Words don't fail the Soda Stream contraption I had as a kid, though: it was made of fail, as was that horrid, bitter, syrupy diarrhoea substitute that you'd get in place of cola. That the perpetually almost empty CO2 cylinder would half-heartedly make even more flat than before it started. The '70s were great, but the Soda Stream didn't really contribute to their greatness.
Er, where were we? Oh yeah, frightening beer. I think I'll view that one as a spectator sport.
"Won't it go flat?"
It is probably a still brew, unless they are force carbonating it. This kind of thing isn't designed for your average Friday/Saturday night session ... rather, it's designed for me to provide as a sip or three at some point in a formal meal when I'm cooking when my inlaws are visiting.
I thought that the normal brewing process topped out at about 12 or 13% ABV, because the alcohol poisoned the yeast that produced it. Maybe this is what they mean by 'amplified'. The standard way to make a beer stronger is to freeze it just below zero, and scoop off the ice that forms. This removes some of the water, while leaving the alcohol behind. I wonder if this is what they've done. I would have thought that this would have a detrimental effect on the taste. At 40 quid a bottle though, I don't think I will take a taste.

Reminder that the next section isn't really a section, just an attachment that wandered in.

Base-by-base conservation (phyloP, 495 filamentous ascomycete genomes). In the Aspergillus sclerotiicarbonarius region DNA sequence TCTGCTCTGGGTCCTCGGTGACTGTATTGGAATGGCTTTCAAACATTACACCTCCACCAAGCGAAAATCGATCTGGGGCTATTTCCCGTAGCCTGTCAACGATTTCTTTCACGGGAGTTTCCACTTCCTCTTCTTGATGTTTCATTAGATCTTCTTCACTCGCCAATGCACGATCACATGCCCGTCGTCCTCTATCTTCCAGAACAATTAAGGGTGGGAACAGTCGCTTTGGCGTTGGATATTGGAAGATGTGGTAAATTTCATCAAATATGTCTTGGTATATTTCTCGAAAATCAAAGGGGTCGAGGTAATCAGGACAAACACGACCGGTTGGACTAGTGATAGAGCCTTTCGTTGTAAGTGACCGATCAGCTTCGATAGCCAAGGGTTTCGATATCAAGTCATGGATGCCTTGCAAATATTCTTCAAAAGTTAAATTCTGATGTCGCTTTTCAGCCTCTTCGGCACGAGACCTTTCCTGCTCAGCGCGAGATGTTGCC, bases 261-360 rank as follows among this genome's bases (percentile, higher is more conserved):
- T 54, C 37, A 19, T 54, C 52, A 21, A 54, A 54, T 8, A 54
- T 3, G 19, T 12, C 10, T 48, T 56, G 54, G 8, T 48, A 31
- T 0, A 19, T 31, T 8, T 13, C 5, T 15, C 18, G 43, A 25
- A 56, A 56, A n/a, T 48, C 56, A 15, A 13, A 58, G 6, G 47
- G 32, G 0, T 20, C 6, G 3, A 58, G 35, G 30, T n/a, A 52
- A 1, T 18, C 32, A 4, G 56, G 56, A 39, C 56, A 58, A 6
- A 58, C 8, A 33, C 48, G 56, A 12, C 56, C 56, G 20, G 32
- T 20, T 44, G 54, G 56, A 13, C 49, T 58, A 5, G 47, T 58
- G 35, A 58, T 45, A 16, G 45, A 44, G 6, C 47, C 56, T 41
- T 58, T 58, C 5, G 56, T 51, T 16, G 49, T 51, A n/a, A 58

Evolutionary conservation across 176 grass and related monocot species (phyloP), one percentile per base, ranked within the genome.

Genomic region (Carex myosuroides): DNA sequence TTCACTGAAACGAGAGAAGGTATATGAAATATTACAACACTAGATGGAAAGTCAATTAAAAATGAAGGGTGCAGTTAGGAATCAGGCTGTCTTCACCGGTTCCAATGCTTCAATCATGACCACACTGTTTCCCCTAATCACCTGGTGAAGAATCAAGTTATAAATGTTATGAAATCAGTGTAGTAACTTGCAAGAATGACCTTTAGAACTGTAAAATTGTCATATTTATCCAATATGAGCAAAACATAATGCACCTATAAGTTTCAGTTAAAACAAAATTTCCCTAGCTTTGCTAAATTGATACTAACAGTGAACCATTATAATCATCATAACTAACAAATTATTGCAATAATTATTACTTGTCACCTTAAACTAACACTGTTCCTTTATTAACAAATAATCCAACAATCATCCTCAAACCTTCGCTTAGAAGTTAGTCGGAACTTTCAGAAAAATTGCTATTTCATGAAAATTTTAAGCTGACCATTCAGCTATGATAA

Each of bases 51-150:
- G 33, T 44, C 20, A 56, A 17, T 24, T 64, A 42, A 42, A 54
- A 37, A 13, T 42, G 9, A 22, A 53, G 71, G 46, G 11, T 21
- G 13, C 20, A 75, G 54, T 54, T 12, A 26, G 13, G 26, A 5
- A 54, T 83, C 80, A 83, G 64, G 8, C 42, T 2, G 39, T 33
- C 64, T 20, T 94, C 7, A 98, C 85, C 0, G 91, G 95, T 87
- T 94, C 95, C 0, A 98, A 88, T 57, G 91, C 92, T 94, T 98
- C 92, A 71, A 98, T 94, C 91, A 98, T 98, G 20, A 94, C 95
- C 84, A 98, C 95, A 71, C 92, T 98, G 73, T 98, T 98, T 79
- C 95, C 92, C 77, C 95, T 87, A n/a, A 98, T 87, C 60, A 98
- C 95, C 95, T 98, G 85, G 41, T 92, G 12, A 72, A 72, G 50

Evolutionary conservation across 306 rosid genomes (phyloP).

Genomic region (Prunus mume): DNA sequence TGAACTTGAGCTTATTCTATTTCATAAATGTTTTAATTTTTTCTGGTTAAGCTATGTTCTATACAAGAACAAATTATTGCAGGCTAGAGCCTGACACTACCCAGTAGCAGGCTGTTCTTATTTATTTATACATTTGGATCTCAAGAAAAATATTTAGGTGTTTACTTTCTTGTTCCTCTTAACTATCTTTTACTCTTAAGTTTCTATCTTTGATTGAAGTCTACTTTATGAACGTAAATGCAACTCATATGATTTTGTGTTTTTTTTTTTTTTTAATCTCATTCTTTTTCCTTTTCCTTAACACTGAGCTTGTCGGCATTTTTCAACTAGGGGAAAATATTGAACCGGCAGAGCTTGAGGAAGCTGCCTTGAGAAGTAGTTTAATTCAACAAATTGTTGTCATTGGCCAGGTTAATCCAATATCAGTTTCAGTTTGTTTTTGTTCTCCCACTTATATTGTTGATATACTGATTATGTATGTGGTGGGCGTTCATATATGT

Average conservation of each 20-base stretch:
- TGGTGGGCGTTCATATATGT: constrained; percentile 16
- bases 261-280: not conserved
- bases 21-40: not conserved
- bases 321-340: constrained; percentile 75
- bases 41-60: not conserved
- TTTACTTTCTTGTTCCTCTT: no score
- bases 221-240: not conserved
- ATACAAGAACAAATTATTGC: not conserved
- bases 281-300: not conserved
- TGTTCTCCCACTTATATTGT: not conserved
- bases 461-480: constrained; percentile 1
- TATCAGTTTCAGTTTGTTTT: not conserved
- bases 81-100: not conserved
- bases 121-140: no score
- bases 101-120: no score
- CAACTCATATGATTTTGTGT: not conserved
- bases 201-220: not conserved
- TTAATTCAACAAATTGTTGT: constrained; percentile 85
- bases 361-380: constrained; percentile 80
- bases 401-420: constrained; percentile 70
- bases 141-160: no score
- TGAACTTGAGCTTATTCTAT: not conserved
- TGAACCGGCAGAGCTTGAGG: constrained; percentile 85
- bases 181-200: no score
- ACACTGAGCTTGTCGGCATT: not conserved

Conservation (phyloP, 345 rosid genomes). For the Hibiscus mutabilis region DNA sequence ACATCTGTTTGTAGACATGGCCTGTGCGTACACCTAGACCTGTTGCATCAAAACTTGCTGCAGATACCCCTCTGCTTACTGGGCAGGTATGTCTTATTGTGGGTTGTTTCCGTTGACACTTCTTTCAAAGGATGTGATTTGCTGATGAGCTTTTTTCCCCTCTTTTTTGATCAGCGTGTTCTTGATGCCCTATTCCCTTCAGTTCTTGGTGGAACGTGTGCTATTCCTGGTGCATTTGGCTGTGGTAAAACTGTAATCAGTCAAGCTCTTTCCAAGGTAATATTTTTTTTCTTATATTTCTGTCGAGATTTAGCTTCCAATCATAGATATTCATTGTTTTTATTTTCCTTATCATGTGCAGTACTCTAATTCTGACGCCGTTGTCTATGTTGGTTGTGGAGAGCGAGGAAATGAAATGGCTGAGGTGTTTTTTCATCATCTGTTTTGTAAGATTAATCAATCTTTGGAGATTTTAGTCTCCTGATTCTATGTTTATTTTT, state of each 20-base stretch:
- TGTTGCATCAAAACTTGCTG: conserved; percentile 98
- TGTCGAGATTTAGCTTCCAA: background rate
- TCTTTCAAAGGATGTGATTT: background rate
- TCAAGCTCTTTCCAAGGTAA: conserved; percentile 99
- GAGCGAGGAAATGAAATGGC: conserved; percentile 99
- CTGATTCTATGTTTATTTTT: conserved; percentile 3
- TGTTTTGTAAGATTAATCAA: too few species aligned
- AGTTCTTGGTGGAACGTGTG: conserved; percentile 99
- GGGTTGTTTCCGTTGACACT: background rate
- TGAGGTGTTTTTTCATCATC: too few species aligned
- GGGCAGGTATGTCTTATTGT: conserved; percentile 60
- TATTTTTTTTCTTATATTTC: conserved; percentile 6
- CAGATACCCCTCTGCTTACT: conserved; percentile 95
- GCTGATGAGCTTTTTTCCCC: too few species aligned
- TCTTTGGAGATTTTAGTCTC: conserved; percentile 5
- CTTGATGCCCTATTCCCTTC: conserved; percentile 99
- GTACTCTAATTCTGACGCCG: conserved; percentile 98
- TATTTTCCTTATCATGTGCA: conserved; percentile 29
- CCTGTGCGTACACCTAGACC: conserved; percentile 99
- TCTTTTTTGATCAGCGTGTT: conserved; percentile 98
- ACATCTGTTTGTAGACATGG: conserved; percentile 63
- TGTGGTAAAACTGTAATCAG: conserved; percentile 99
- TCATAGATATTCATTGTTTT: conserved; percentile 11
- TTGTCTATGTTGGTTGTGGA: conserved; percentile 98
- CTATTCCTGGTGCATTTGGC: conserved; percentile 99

BOOZED UP HOODIE KIDS ON BEER STRONGER THAN VODKA WREAK HAVOC AND TERRORISE KIDS! WON'T SOMEBODY THINK OF THE CHILDREN!
...without a single reference to it costing £40 a bottle. Although they may get confused when they try to tie in the anti-Boche angle. perhaps they'll run that one on a different page...
GOOD OLD BLIGHTY SHOWS JOHNNY KRAUT HOW IT'S DONE!
On a saner note, BrewDog beers are generally fucking excellent - well worth hunting out, especially their Punk IPA.